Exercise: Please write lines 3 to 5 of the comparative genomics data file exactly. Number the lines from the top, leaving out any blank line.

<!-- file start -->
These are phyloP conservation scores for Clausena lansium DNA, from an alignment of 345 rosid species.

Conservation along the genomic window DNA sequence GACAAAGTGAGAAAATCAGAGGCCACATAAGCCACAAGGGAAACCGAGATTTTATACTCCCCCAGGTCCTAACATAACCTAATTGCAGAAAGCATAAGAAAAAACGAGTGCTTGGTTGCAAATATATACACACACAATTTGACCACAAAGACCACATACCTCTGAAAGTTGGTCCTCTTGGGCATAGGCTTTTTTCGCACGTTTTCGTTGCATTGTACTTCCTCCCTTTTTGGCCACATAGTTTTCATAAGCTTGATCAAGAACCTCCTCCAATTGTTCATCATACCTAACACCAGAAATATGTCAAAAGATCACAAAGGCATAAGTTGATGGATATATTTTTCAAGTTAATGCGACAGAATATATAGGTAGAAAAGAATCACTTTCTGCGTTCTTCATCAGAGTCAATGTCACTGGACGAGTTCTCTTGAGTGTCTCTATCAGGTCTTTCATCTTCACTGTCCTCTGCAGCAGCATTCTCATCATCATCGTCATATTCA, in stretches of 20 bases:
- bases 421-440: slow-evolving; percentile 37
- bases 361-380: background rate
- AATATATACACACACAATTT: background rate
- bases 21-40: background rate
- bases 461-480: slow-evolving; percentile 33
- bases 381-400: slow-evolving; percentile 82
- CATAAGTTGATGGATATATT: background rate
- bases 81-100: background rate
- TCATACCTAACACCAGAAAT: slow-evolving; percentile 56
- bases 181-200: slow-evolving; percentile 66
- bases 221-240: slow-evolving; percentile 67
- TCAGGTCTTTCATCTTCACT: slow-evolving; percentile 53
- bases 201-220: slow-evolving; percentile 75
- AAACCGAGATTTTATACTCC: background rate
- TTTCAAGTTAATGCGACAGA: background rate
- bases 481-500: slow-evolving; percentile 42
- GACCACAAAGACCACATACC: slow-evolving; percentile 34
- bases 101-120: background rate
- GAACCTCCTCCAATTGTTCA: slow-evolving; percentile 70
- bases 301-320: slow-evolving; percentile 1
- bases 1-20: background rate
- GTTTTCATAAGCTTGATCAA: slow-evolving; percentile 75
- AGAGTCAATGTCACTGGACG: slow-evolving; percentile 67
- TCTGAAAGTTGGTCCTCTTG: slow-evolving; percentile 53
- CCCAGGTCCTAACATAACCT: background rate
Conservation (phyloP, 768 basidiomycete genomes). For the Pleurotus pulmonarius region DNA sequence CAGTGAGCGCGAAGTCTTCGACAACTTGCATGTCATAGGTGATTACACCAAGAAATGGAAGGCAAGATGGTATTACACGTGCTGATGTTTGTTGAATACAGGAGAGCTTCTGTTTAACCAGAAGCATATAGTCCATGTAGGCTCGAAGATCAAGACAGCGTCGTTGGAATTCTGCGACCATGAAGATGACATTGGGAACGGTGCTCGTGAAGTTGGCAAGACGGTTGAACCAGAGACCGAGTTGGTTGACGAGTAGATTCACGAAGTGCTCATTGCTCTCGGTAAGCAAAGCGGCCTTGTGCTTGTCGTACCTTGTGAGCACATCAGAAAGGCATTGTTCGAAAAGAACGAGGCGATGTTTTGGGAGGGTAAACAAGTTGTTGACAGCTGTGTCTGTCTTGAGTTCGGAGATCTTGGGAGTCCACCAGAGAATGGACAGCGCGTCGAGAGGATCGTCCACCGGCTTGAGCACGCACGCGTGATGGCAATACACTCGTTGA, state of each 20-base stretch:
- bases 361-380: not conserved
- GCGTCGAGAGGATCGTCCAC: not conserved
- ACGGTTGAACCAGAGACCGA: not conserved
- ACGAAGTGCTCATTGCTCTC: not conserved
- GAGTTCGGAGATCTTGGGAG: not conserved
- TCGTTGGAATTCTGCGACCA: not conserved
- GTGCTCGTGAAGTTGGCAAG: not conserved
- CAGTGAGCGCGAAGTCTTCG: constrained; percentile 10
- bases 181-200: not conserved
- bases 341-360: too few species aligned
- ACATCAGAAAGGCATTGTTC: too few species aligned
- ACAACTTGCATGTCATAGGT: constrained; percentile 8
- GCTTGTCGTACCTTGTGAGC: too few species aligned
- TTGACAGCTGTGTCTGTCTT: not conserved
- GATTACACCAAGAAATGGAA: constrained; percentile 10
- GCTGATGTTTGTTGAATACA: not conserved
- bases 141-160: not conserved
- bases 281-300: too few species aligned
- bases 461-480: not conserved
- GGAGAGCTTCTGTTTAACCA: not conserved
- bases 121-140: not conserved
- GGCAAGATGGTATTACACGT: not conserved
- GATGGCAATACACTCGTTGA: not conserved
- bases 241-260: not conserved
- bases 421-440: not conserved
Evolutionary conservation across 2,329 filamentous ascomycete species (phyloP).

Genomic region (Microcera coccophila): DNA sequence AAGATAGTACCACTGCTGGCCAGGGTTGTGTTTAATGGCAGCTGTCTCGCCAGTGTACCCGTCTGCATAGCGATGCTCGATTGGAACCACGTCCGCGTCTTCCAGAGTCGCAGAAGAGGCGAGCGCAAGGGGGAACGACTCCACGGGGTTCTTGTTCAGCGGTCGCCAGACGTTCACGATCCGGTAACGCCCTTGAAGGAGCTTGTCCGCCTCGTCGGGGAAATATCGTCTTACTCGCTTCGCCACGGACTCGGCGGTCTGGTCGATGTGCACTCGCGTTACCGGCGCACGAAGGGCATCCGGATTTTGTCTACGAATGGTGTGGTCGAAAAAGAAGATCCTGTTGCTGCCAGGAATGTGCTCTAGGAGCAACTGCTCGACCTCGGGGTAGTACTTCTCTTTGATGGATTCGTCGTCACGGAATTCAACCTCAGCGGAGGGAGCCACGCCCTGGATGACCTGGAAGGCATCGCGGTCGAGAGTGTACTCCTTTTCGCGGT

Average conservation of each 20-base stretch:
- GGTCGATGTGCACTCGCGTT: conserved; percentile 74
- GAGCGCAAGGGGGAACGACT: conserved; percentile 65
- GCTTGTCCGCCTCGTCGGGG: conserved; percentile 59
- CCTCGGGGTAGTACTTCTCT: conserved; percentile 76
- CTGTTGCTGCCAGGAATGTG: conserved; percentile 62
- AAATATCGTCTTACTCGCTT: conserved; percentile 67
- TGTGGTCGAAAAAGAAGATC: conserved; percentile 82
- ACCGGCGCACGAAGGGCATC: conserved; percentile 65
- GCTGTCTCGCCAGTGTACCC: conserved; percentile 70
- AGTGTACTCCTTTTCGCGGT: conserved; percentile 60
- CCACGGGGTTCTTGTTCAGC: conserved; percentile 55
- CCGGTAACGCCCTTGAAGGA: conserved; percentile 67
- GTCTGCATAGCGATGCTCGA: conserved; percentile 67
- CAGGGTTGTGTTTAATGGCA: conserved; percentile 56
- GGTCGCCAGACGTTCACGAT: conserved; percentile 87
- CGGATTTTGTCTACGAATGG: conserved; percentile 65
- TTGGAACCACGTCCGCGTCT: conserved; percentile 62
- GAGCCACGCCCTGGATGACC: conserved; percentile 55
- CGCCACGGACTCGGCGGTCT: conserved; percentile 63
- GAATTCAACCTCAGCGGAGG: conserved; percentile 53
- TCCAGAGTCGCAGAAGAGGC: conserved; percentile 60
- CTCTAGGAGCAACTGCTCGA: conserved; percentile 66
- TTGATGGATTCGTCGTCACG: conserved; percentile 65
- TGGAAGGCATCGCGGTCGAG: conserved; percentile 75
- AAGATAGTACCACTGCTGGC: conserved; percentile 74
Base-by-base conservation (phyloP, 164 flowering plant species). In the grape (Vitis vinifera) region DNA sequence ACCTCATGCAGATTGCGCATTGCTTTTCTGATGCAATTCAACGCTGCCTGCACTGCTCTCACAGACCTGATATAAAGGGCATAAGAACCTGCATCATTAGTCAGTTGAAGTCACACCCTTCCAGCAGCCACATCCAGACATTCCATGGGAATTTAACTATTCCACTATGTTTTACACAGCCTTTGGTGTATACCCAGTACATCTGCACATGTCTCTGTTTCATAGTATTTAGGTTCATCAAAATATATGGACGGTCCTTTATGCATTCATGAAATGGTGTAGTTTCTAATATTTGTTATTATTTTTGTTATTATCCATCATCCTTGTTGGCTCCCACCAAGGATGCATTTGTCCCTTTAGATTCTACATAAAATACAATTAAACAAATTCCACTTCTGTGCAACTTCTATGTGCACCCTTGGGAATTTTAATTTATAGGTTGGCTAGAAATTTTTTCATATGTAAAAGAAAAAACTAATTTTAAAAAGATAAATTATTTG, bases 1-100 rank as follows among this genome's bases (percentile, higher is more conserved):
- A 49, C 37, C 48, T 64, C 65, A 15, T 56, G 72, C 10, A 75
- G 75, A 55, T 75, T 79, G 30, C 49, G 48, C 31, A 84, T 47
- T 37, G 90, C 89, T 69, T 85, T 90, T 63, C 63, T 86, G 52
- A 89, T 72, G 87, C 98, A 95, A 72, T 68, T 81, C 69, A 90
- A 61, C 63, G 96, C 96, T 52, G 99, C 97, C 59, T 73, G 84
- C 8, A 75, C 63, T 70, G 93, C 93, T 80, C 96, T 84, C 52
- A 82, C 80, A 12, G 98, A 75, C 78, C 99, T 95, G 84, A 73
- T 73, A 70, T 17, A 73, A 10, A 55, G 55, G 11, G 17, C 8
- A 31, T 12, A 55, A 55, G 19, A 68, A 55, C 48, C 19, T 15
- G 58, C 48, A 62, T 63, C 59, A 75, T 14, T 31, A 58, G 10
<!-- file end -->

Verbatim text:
- bases 421-440: slow-evolving; percentile 37
- bases 361-380: background rate
- AATATATACACACACAATTT: background rate